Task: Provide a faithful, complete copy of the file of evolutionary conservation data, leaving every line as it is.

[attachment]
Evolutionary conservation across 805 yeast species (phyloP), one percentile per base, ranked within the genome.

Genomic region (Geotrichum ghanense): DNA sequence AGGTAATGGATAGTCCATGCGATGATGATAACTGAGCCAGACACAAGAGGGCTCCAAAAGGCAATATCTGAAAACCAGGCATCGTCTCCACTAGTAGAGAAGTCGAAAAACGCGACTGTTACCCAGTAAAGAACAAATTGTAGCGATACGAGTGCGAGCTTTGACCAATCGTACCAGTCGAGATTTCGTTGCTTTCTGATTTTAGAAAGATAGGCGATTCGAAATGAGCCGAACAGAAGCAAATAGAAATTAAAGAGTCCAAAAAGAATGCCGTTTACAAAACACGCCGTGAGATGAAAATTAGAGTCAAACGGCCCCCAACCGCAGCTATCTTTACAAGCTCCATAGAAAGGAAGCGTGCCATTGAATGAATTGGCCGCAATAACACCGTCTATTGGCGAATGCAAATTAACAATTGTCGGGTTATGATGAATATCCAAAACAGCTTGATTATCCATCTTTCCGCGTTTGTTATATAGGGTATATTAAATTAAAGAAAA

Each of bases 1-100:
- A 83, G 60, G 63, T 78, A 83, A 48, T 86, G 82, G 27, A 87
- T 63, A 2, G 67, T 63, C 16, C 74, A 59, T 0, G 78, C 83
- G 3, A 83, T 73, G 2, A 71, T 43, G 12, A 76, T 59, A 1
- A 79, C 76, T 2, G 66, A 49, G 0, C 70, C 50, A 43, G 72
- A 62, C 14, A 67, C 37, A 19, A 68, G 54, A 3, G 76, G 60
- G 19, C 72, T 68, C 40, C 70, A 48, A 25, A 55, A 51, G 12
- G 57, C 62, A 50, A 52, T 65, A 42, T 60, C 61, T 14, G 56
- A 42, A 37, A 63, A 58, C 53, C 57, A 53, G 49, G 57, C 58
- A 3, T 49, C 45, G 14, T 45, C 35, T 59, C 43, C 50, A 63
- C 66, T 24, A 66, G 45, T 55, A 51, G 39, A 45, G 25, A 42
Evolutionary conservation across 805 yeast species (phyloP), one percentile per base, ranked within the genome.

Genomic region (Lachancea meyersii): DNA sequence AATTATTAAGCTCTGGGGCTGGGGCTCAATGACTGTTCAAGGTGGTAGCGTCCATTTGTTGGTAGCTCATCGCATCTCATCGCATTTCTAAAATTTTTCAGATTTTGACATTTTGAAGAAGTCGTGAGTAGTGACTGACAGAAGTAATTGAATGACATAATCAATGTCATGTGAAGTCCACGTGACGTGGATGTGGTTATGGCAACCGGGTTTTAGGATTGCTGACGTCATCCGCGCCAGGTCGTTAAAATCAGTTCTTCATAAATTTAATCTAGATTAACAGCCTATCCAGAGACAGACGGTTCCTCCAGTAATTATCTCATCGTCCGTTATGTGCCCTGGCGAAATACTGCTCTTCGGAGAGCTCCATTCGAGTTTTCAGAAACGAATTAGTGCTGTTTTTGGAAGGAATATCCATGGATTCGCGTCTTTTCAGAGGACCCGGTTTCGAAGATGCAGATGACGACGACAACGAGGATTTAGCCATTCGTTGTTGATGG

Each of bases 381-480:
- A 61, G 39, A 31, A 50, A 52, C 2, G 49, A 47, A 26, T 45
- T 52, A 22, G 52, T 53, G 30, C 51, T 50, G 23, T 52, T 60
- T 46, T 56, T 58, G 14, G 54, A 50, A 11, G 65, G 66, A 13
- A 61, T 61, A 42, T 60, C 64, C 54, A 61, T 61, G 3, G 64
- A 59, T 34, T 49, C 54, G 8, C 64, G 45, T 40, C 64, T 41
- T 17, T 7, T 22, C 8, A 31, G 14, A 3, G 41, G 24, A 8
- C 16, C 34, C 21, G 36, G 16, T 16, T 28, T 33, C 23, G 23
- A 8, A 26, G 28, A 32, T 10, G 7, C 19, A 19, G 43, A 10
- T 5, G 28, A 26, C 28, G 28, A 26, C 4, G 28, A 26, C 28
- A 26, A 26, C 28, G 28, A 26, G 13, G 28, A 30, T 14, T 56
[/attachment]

Evolutionary conservation across 805 yeast species (phyloP), one percentile per base, ranked within the genome.

Genomic region (Geotrichum ghanense): DNA sequence AGGTAATGGATAGTCCATGCGATGATGATAACTGAGCCAGACACAAGAGGGCTCCAAAAGGCAATATCTGAAAACCAGGCATCGTCTCCACTAGTAGAGAAGTCGAAAAACGCGACTGTTACCCAGTAAAGAACAAATTGTAGCGATACGAGTGCGAGCTTTGACCAATCGTACCAGTCGAGATTTCGTTGCTTTCTGATTTTAGAAAGATAGGCGATTCGAAATGAGCCGAACAGAAGCAAATAGAAATTAAAGAGTCCAAAAAGAATGCCGTTTACAAAACACGCCGTGAGATGAAAATTAGAGTCAAACGGCCCCCAACCGCAGCTATCTTTACAAGCTCCATAGAAAGGAAGCGTGCCATTGAATGAATTGGCCGCAATAACACCGTCTATTGGCGAATGCAAATTAACAATTGTCGGGTTATGATGAATATCCAAAACAGCTTGATTATCCATCTTTCCGCGTTTGTTATATAGGGTATATTAAATTAAAGAAAA

Each of bases 1-100:
- A 83, G 60, G 63, T 78, A 83, A 48, T 86, G 82, G 27, A 87
- T 63, A 2, G 67, T 63, C 16, C 74, A 59, T 0, G 78, C 83
- G 3, A 83, T 73, G 2, A 71, T 43, G 12, A 76, T 59, A 1
- A 79, C 76, T 2, G 66, A 49, G 0, C 70, C 50, A 43, G 72
- A 62, C 14, A 67, C 37, A 19, A 68, G 54, A 3, G 76, G 60
- G 19, C 72, T 68, C 40, C 70, A 48, A 25, A 55, A 51, G 12
- G 57, C 62, A 50, A 52, T 65, A 42, T 60, C 61, T 14, G 56
- A 42, A 37, A 63, A 58, C 53, C 57, A 53, G 49, G 57, C 58
- A 3, T 49, C 45, G 14, T 45, C 35, T 59, C 43, C 50, A 63
- C 66, T 24, A 66, G 45, T 55, A 51, G 39, A 45, G 25, A 42
Evolutionary conservation across 805 yeast species (phyloP), one percentile per base, ranked within the genome.

Genomic region (Lachancea meyersii): DNA sequence AATTATTAAGCTCTGGGGCTGGGGCTCAATGACTGTTCAAGGTGGTAGCGTCCATTTGTTGGTAGCTCATCGCATCTCATCGCATTTCTAAAATTTTTCAGATTTTGACATTTTGAAGAAGTCGTGAGTAGTGACTGACAGAAGTAATTGAATGACATAATCAATGTCATGTGAAGTCCACGTGACGTGGATGTGGTTATGGCAACCGGGTTTTAGGATTGCTGACGTCATCCGCGCCAGGTCGTTAAAATCAGTTCTTCATAAATTTAATCTAGATTAACAGCCTATCCAGAGACAGACGGTTCCTCCAGTAATTATCTCATCGTCCGTTATGTGCCCTGGCGAAATACTGCTCTTCGGAGAGCTCCATTCGAGTTTTCAGAAACGAATTAGTGCTGTTTTTGGAAGGAATATCCATGGATTCGCGTCTTTTCAGAGGACCCGGTTTCGAAGATGCAGATGACGACGACAACGAGGATTTAGCCATTCGTTGTTGATGG

Each of bases 381-480:
- A 61, G 39, A 31, A 50, A 52, C 2, G 49, A 47, A 26, T 45
- T 52, A 22, G 52, T 53, G 30, C 51, T 50, G 23, T 52, T 60
- T 46, T 56, T 58, G 14, G 54, A 50, A 11, G 65, G 66, A 13
- A 61, T 61, A 42, T 60, C 64, C 54, A 61, T 61, G 3, G 64
- A 59, T 34, T 49, C 54, G 8, C 64, G 45, T 40, C 64, T 41
- T 17, T 7, T 22, C 8, A 31, G 14, A 3, G 41, G 24, A 8
- C 16, C 34, C 21, G 36, G 16, T 16, T 28, T 33, C 23, G 23
- A 8, A 26, G 28, A 32, T 10, G 7, C 19, A 19, G 43, A 10
- T 5, G 28, A 26, C 28, G 28, A 26, C 4, G 28, A 26, C 28
- A 26, A 26, C 28, G 28, A 26, G 13, G 28, A 30, T 14, T 56